But it is a beautiful song and something in it connects on a very human level even through the harshest imagery of the song.   And it has connected in a big way through the years.  It has been the most played Christmas song in the UK since the turn of this century and is consistently named the most popular holiday song in many polls throughout Britain and Ireland.

Below is the video from the 80’s for the song.  A small bit of trivia: there is no NYPD Choir so the band recruited the NYPD Pipe and Dreams to appear in the video.  They were asked to sing “Galway Bay” but since they didn’t know the song they sang the one song they all knew, especially in their reputedly drunken state at the filming– the theme from the Mickey Mouse Club.  The film is slowed to better sync their lips to the intended song.

So, enjoy?  Maybe this song does so well because it makes our own Christmas melancholy seem not all that bad…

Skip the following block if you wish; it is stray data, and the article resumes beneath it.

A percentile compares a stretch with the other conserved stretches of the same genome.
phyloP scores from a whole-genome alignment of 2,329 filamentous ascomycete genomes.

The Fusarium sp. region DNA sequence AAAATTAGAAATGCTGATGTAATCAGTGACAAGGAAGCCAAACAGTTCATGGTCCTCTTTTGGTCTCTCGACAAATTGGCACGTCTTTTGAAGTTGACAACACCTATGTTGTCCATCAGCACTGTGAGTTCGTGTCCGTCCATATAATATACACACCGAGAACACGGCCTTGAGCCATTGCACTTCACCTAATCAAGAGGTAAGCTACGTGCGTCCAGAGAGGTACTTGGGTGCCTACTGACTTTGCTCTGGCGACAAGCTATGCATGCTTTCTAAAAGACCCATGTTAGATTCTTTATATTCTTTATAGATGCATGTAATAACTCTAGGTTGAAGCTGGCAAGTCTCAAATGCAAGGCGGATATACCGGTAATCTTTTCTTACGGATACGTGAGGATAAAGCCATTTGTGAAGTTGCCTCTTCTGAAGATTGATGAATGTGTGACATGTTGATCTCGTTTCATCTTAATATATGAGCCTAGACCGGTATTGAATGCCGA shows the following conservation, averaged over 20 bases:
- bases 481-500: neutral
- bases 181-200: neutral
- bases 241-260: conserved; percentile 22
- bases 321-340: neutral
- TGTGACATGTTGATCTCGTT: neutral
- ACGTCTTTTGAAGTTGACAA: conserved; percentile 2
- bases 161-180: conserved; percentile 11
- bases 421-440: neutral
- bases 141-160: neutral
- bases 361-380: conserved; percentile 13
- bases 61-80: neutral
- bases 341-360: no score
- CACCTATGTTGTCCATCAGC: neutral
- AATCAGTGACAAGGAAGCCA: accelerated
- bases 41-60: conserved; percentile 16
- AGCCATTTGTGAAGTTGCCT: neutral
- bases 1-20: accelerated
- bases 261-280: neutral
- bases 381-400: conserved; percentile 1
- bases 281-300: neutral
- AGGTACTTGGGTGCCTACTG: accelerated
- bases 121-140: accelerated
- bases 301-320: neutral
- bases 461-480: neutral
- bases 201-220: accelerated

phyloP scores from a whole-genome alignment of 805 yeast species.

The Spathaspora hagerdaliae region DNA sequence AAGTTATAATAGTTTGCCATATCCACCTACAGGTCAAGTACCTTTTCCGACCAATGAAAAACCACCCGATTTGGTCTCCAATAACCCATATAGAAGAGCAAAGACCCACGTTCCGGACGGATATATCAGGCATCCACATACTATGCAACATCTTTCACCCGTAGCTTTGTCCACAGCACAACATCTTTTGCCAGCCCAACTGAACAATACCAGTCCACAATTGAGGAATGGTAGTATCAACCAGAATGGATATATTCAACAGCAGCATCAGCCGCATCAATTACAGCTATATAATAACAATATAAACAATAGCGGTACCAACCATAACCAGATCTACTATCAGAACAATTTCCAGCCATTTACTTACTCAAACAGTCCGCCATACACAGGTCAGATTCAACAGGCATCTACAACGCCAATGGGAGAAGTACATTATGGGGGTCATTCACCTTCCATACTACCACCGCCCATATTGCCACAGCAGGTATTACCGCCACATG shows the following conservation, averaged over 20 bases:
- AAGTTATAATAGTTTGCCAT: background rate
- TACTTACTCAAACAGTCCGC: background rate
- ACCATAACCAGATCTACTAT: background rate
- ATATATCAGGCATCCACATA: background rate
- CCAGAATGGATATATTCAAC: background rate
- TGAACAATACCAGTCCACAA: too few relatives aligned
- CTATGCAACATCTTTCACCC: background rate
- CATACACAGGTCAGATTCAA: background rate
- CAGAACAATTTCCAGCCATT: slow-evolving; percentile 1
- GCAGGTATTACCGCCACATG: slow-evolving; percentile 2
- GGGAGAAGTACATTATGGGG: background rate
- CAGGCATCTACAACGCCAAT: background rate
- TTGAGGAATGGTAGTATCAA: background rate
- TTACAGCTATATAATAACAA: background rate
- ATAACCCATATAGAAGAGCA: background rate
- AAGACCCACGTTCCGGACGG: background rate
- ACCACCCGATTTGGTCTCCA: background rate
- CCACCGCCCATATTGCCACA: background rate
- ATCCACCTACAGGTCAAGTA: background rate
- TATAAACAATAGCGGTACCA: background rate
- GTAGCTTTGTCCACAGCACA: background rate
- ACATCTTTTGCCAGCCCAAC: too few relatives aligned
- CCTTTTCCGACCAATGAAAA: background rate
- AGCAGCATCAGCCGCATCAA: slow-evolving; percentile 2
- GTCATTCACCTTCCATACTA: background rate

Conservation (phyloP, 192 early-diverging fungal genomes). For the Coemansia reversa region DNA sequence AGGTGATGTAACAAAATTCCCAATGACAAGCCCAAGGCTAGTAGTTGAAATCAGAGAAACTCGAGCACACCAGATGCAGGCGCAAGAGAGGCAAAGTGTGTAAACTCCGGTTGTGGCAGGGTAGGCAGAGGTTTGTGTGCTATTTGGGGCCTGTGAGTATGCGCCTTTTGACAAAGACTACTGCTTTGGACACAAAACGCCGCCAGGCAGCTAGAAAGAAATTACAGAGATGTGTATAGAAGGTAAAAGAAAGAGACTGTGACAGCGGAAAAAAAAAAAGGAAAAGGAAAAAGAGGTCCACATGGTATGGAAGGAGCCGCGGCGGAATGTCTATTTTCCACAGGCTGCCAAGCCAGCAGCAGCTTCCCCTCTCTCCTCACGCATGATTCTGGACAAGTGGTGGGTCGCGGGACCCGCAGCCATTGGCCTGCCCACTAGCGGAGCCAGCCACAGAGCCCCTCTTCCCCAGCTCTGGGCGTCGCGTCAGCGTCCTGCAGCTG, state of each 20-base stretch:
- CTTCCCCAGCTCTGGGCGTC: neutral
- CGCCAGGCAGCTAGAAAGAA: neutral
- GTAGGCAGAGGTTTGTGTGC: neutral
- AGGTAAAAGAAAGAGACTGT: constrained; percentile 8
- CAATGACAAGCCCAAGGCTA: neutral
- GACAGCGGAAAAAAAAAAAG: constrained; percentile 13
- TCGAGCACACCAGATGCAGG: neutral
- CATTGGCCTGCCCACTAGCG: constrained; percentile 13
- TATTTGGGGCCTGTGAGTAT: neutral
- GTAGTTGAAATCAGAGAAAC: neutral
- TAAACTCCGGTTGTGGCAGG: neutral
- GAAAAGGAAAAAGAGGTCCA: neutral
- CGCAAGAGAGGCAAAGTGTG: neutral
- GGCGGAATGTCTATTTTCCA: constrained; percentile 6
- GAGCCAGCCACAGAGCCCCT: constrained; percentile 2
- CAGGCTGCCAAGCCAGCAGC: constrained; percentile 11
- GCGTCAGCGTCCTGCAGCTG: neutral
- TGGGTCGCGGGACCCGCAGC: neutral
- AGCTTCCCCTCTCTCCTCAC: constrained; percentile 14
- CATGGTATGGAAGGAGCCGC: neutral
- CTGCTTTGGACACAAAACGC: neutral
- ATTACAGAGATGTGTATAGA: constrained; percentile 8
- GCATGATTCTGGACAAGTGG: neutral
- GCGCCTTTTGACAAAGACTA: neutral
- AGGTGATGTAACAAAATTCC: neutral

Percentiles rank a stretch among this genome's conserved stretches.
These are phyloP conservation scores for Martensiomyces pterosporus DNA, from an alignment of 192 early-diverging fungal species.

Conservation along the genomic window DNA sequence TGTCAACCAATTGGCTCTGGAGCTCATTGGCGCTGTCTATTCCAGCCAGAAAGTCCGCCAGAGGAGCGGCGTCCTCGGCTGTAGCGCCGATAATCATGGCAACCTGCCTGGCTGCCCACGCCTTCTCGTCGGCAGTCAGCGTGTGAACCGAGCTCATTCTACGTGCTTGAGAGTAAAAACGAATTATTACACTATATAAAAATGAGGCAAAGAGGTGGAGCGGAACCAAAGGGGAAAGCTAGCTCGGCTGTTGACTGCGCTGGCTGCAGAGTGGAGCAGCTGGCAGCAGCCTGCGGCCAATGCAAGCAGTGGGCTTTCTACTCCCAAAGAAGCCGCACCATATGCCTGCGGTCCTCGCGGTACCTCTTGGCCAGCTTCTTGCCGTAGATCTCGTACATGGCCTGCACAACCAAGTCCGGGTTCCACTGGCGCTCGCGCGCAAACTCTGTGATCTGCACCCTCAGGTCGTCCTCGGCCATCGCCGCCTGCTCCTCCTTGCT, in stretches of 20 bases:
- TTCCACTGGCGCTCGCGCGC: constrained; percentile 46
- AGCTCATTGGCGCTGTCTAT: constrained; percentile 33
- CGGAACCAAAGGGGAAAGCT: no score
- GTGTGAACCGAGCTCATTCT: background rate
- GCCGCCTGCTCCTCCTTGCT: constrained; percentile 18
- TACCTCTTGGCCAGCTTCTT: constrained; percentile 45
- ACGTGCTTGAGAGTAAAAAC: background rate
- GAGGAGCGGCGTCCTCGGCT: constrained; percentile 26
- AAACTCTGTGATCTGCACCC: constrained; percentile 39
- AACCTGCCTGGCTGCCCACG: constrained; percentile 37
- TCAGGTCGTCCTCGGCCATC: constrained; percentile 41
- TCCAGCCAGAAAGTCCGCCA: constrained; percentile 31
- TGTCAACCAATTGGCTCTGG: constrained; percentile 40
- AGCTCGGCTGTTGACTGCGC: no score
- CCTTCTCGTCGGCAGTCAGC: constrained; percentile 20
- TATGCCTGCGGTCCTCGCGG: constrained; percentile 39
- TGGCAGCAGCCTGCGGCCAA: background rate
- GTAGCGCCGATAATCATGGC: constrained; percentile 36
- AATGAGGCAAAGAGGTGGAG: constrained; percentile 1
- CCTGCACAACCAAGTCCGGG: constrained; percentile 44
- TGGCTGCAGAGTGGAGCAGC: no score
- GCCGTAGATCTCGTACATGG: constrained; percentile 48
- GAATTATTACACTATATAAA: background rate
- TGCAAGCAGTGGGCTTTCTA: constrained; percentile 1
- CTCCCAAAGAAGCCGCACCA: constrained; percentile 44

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GC Myers- Party lights smallIn this part of the country, childhood memories from this time of the year usually include the cold and snow in some form.  Frozen ponds with skaters on them.  New sleds at Christmas going down white covered hills.  Bundling up in heavy clothes and hats and boots.

It’s a little different this year thus far.  Today and tomorrow it’s going to be in the 60’s here and there’s hardly a hint of snow or real cold in the future forecast.  While it is pleasant weather to enjoy, it makes feeling the holiday a bit different than in the past.  Christmas lights just seem to have more sparkle in the reflection on snow than on the the still green grass.  Maybe the piece shown here, Party Lights from 2005, was a hint at what this season will look like in the future.

I don’t want to argue the subject of global warming here today.  However, it definitely feels real this holiday season and if this is to be the new norm, it’s going to take a bit of time to recalibrate and adjust to how this time should feel for those of us who live– and enjoy– where it is normally colder this time of year.

Okay, it’s time for a little Sunday music and I thought that the piano of Vince Guaraldi would fill the bill.  If the ponds won’t freeze over for the skaters at least they have his music to enjoy.  Here’s Skating.